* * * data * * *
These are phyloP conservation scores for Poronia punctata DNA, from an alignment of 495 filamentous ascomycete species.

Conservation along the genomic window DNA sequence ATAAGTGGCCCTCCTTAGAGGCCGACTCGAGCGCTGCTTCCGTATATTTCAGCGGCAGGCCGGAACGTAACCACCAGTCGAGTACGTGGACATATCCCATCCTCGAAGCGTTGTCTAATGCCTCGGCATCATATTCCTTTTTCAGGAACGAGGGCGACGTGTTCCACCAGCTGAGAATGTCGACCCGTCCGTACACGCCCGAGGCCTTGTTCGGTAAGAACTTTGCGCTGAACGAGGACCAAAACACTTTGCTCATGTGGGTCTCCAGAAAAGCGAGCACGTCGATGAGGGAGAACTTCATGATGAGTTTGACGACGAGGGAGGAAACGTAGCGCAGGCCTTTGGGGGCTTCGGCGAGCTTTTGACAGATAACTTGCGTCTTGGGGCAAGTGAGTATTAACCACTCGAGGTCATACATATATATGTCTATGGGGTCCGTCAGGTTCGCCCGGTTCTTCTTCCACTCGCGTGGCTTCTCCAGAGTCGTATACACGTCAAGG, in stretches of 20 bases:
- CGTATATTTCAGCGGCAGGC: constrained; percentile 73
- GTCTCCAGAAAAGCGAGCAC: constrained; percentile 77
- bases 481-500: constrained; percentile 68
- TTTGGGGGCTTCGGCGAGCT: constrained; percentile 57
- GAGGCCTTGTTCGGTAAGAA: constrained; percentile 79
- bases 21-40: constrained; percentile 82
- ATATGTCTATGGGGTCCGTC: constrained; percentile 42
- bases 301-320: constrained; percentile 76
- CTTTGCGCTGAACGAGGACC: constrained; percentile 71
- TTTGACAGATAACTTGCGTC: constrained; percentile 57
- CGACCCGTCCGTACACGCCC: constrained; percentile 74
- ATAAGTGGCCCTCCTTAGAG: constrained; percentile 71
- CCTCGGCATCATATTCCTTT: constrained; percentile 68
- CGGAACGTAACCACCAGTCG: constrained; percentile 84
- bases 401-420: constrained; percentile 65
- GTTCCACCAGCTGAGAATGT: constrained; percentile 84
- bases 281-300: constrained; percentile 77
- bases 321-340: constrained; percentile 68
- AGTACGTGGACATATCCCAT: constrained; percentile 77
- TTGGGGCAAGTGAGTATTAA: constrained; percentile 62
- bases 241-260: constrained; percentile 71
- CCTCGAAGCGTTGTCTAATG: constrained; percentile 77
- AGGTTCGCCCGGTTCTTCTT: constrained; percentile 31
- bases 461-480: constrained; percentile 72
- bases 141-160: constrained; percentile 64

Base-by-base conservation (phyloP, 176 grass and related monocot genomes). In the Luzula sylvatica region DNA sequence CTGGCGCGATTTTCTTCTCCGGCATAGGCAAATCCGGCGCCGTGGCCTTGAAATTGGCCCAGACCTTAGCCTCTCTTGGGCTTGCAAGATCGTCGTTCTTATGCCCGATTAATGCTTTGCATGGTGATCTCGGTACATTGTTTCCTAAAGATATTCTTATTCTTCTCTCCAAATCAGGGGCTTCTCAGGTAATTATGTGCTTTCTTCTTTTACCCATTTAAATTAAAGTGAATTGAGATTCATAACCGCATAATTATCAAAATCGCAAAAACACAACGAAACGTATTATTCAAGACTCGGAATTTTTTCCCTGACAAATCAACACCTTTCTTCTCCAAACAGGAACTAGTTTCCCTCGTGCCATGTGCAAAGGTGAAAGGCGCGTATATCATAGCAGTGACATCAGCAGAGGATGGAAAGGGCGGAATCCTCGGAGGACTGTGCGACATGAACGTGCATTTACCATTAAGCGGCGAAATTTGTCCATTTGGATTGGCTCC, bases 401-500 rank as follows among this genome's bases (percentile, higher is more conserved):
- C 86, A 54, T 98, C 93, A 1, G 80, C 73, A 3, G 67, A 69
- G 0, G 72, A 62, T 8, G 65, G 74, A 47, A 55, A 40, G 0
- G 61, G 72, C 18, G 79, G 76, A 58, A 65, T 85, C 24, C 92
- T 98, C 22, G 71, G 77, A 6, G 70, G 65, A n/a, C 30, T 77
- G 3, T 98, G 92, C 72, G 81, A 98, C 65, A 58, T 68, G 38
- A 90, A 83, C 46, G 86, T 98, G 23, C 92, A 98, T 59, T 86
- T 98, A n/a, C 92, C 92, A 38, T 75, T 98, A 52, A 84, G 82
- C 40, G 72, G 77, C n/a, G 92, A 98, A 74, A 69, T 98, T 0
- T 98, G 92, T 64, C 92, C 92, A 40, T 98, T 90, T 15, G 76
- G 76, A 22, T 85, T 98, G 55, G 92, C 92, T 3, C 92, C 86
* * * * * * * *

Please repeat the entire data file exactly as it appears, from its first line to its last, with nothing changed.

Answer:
These are phyloP conservation scores for Poronia punctata DNA, from an alignment of 495 filamentous ascomycete species.

Conservation along the genomic window DNA sequence ATAAGTGGCCCTCCTTAGAGGCCGACTCGAGCGCTGCTTCCGTATATTTCAGCGGCAGGCCGGAACGTAACCACCAGTCGAGTACGTGGACATATCCCATCCTCGAAGCGTTGTCTAATGCCTCGGCATCATATTCCTTTTTCAGGAACGAGGGCGACGTGTTCCACCAGCTGAGAATGTCGACCCGTCCGTACACGCCCGAGGCCTTGTTCGGTAAGAACTTTGCGCTGAACGAGGACCAAAACACTTTGCTCATGTGGGTCTCCAGAAAAGCGAGCACGTCGATGAGGGAGAACTTCATGATGAGTTTGACGACGAGGGAGGAAACGTAGCGCAGGCCTTTGGGGGCTTCGGCGAGCTTTTGACAGATAACTTGCGTCTTGGGGCAAGTGAGTATTAACCACTCGAGGTCATACATATATATGTCTATGGGGTCCGTCAGGTTCGCCCGGTTCTTCTTCCACTCGCGTGGCTTCTCCAGAGTCGTATACACGTCAAGG, in stretches of 20 bases:
- CGTATATTTCAGCGGCAGGC: constrained; percentile 73
- GTCTCCAGAAAAGCGAGCAC: constrained; percentile 77
- bases 481-500: constrained; percentile 68
- TTTGGGGGCTTCGGCGAGCT: constrained; percentile 57
- GAGGCCTTGTTCGGTAAGAA: constrained; percentile 79
- bases 21-40: constrained; percentile 82
- ATATGTCTATGGGGTCCGTC: constrained; percentile 42
- bases 301-320: constrained; percentile 76
- CTTTGCGCTGAACGAGGACC: constrained; percentile 71
- TTTGACAGATAACTTGCGTC: constrained; percentile 57
- CGACCCGTCCGTACACGCCC: constrained; percentile 74
- ATAAGTGGCCCTCCTTAGAG: constrained; percentile 71
- CCTCGGCATCATATTCCTTT: constrained; percentile 68
- CGGAACGTAACCACCAGTCG: constrained; percentile 84
- bases 401-420: constrained; percentile 65
- GTTCCACCAGCTGAGAATGT: constrained; percentile 84
- bases 281-300: constrained; percentile 77
- bases 321-340: constrained; percentile 68
- AGTACGTGGACATATCCCAT: constrained; percentile 77
- TTGGGGCAAGTGAGTATTAA: constrained; percentile 62
- bases 241-260: constrained; percentile 71
- CCTCGAAGCGTTGTCTAATG: constrained; percentile 77
- AGGTTCGCCCGGTTCTTCTT: constrained; percentile 31
- bases 461-480: constrained; percentile 72
- bases 141-160: constrained; percentile 64

Base-by-base conservation (phyloP, 176 grass and related monocot genomes). In the Luzula sylvatica region DNA sequence CTGGCGCGATTTTCTTCTCCGGCATAGGCAAATCCGGCGCCGTGGCCTTGAAATTGGCCCAGACCTTAGCCTCTCTTGGGCTTGCAAGATCGTCGTTCTTATGCCCGATTAATGCTTTGCATGGTGATCTCGGTACATTGTTTCCTAAAGATATTCTTATTCTTCTCTCCAAATCAGGGGCTTCTCAGGTAATTATGTGCTTTCTTCTTTTACCCATTTAAATTAAAGTGAATTGAGATTCATAACCGCATAATTATCAAAATCGCAAAAACACAACGAAACGTATTATTCAAGACTCGGAATTTTTTCCCTGACAAATCAACACCTTTCTTCTCCAAACAGGAACTAGTTTCCCTCGTGCCATGTGCAAAGGTGAAAGGCGCGTATATCATAGCAGTGACATCAGCAGAGGATGGAAAGGGCGGAATCCTCGGAGGACTGTGCGACATGAACGTGCATTTACCATTAAGCGGCGAAATTTGTCCATTTGGATTGGCTCC, bases 401-500 rank as follows among this genome's bases (percentile, higher is more conserved):
- C 86, A 54, T 98, C 93, A 1, G 80, C 73, A 3, G 67, A 69
- G 0, G 72, A 62, T 8, G 65, G 74, A 47, A 55, A 40, G 0
- G 61, G 72, C 18, G 79, G 76, A 58, A 65, T 85, C 24, C 92
- T 98, C 22, G 71, G 77, A 6, G 70, G 65, A n/a, C 30, T 77
- G 3, T 98, G 92, C 72, G 81, A 98, C 65, A 58, T 68, G 38
- A 90, A 83, C 46, G 86, T 98, G 23, C 92, A 98, T 59, T 86
- T 98, A n/a, C 92, C 92, A 38, T 75, T 98, A 52, A 84, G 82
- C 40, G 72, G 77, C n/a, G 92, A 98, A 74, A 69, T 98, T 0
- T 98, G 92, T 64, C 92, C 92, A 40, T 98, T 90, T 15, G 76
- G 76, A 22, T 85, T 98, G 55, G 92, C 92, T 3, C 92, C 86